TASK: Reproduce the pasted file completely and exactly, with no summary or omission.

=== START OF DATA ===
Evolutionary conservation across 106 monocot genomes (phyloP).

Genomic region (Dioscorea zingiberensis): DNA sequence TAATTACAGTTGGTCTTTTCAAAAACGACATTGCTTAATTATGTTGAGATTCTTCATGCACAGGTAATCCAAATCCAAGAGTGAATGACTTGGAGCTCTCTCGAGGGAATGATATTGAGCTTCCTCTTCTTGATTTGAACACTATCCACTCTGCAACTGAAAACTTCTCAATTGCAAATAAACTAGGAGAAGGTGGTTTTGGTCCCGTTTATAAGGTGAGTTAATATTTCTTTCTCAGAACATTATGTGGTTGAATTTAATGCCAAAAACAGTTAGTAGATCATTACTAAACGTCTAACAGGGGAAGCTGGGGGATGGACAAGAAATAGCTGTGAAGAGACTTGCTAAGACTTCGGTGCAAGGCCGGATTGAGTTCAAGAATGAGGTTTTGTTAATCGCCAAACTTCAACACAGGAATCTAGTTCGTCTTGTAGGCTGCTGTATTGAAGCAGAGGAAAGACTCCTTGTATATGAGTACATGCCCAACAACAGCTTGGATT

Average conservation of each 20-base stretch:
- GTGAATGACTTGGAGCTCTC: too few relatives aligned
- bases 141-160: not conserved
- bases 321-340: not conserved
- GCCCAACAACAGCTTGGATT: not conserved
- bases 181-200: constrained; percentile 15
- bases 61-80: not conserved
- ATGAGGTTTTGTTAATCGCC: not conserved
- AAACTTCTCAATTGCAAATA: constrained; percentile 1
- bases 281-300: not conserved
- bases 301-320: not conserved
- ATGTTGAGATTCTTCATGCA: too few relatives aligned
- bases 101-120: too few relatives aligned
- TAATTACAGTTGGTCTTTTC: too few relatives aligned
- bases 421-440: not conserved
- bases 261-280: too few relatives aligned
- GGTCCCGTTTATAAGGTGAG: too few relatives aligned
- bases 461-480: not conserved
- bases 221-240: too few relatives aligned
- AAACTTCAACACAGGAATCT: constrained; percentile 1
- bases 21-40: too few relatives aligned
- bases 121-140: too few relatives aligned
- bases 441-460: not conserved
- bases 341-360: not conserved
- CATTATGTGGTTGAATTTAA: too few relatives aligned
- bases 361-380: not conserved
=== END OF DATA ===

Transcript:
Evolutionary conservation across 106 monocot genomes (phyloP).

Genomic region (Dioscorea zingiberensis): DNA sequence TAATTACAGTTGGTCTTTTCAAAAACGACATTGCTTAATTATGTTGAGATTCTTCATGCACAGGTAATCCAAATCCAAGAGTGAATGACTTGGAGCTCTCTCGAGGGAATGATATTGAGCTTCCTCTTCTTGATTTGAACACTATCCACTCTGCAACTGAAAACTTCTCAATTGCAAATAAACTAGGAGAAGGTGGTTTTGGTCCCGTTTATAAGGTGAGTTAATATTTCTTTCTCAGAACATTATGTGGTTGAATTTAATGCCAAAAACAGTTAGTAGATCATTACTAAACGTCTAACAGGGGAAGCTGGGGGATGGACAAGAAATAGCTGTGAAGAGACTTGCTAAGACTTCGGTGCAAGGCCGGATTGAGTTCAAGAATGAGGTTTTGTTAATCGCCAAACTTCAACACAGGAATCTAGTTCGTCTTGTAGGCTGCTGTATTGAAGCAGAGGAAAGACTCCTTGTATATGAGTACATGCCCAACAACAGCTTGGATT

Average conservation of each 20-base stretch:
- GTGAATGACTTGGAGCTCTC: too few relatives aligned
- bases 141-160: not conserved
- bases 321-340: not conserved
- GCCCAACAACAGCTTGGATT: not conserved
- bases 181-200: constrained; percentile 15
- bases 61-80: not conserved
- ATGAGGTTTTGTTAATCGCC: not conserved
- AAACTTCTCAATTGCAAATA: constrained; percentile 1
- bases 281-300: not conserved
- bases 301-320: not conserved
- ATGTTGAGATTCTTCATGCA: too few relatives aligned
- bases 101-120: too few relatives aligned
- TAATTACAGTTGGTCTTTTC: too few relatives aligned
- bases 421-440: not conserved
- bases 261-280: too few relatives aligned
- GGTCCCGTTTATAAGGTGAG: too few relatives aligned
- bases 461-480: not conserved
- bases 221-240: too few relatives aligned
- AAACTTCAACACAGGAATCT: constrained; percentile 1
- bases 21-40: too few relatives aligned
- bases 121-140: too few relatives aligned
- bases 441-460: not conserved
- bases 341-360: not conserved
- CATTATGTGGTTGAATTTAA: too few relatives aligned
- bases 361-380: not conserved